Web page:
Blog Tour: Summer’s List


Two things caught my eye when the press release for Summer’s List by Anita Higman arrived in my inbox: 1, I (kind of) share the name of the title character; and 2, said character manages an independent bookstore (hello, dream job!).

A third thing that caught my attention was the book’s author, who stopped by A Writer’s Purpose when her novel A Marriage in Middlebury was released in November 2013.

I wasted no time to request a review copy from Litfuse Publicity Group and upon the book’s release in early June, the book was in my mailbox.

Summer lives a life of selflessness, putting the needs of others before her own. She passed up college to care for her dying parents, and she took over her grandmother’s bookstore when age and health prevented her from working. Her path was determined by the decisions to care for others, with little thought to herself.

But Summer’s sacrifices did not go unnoticed by her grandmother, who presents her granddaughter with a list (Summer’s list) of adventures and goals to complete. There’s a catch: Summer has to complete the bucket list of sorts with an old childhood friend, Martin, who she hasn’t seen since they were much younger.

This work of Christian fiction includes a cast of characters with many hurts, and while it’s a story of forgiveness and second chances, there’s also a sweet love story beneath the surface.

Summer’s List is a perfect read for the season.

Do you have a list?


What I’m Reading Wednesday


Hello fellow book lovers! Did you miss me?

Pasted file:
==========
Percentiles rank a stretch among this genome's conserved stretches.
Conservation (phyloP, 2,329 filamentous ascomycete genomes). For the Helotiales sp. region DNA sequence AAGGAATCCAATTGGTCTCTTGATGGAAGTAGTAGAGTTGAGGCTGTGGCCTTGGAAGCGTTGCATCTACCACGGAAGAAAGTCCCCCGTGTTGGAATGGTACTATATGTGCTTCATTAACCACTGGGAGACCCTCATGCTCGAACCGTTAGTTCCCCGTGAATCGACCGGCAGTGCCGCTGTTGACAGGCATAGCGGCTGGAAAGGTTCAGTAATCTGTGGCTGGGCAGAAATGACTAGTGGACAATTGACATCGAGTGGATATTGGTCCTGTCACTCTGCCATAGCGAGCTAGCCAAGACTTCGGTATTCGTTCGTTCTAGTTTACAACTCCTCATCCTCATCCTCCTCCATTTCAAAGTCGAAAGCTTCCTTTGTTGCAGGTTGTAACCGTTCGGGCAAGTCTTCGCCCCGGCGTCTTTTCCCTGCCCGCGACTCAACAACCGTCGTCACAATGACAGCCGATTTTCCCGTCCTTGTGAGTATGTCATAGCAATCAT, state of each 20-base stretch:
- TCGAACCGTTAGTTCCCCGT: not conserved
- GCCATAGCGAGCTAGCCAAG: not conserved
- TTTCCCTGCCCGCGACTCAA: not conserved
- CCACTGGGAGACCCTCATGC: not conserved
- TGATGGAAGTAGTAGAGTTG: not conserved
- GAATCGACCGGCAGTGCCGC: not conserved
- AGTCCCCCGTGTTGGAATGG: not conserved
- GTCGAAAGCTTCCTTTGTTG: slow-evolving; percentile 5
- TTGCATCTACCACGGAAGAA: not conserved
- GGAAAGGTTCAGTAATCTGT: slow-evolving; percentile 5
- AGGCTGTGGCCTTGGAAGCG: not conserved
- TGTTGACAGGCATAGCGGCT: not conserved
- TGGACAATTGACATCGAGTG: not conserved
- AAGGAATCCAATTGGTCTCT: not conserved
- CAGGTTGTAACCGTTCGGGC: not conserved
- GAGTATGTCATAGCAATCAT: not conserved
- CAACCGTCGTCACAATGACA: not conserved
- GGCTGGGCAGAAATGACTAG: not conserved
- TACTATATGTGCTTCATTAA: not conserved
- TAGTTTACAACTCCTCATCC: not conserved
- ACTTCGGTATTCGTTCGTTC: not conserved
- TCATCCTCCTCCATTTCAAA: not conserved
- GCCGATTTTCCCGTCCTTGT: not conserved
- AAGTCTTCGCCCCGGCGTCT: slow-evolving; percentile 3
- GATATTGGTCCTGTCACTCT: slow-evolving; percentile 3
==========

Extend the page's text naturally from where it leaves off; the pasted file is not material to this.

This past month marked my first go at blogging monthly, rather than trying to (unsuccessfully) blog what I’m reading weekly. The month of May was spent in the 1930s-1940s, in the Pacific during WWII, in Paris at the climax of the Nazi occupation, in the Scottish Highlands hunting the Loch Ness monster, and in New Jersey at Palisades Amusement Park.

Unbroken by Laura Hillenbrand

The story of Louis Zamperini is almost unbelievable. An Olympian athlete is shot down during WWII, manages to survive 47 days at sea and endures unimaginable treatment as a Japanese POW. But as the title states, Zamperini’s spirt was unbroken. He survived it all and when Billy Graham’s crusade crossed his path, he was saved from it all.

I wanted to read this before watching the movie, and I’m so glad I did. While Hollywood paid a great deal of attention to Louis’ story, of course there were gaps. My husband would ask me throughout, Did that really happen? And sadly, every time the answer was yes.

The Lavender Garden by Lucinda Riley

Last Christmas my sister-in-law (hi Tifani!) gave me this book. We have a similar literary tastes, and she had enjoyed this one and thought I would, too. It follows the formula that I most enjoy about historical fiction: present day with flashbacks.

This story is a work of fiction set against a historical background. I enjoy WWII stories, and especially of the bright women who bravely served doing more than rolling Red Cross bandages. There’s the Resistance, the Nazis and a family mystery nearly 50 years later.

At the Water’s Edge by Sara Gruen

I was excited to see the author of Water for Elephants release her latest work! During the height of the second world war, a trio of high society friends travel the globe in search of the Loch Ness monster. Far away from home and close to war, they learn things aren’t always as they seem. Discoveries are made as the trio find themselves in their own personal war.

Palisades Park by Alan Brennert

There is one book that sits on my bookshelf that I’m quick to recommend when asked for a book recommendation. Have you read Moloka’i? It’s good. I promise.

I was returning a book at the library when a vintage cover of a 1930’s high diver caught my eye. I picked it up and saw it’s from the same author of Moloka’i and without even thinking I took it home with me.

This story spans decades and generations, all centered around Palisades Amusement Park in New Jersey. The story takes many angles, but stays close to the nucleus of one family; a family full of dreamers.

I’ve already jumped into Book 1 for June. But tell me, what should I be reading this summer?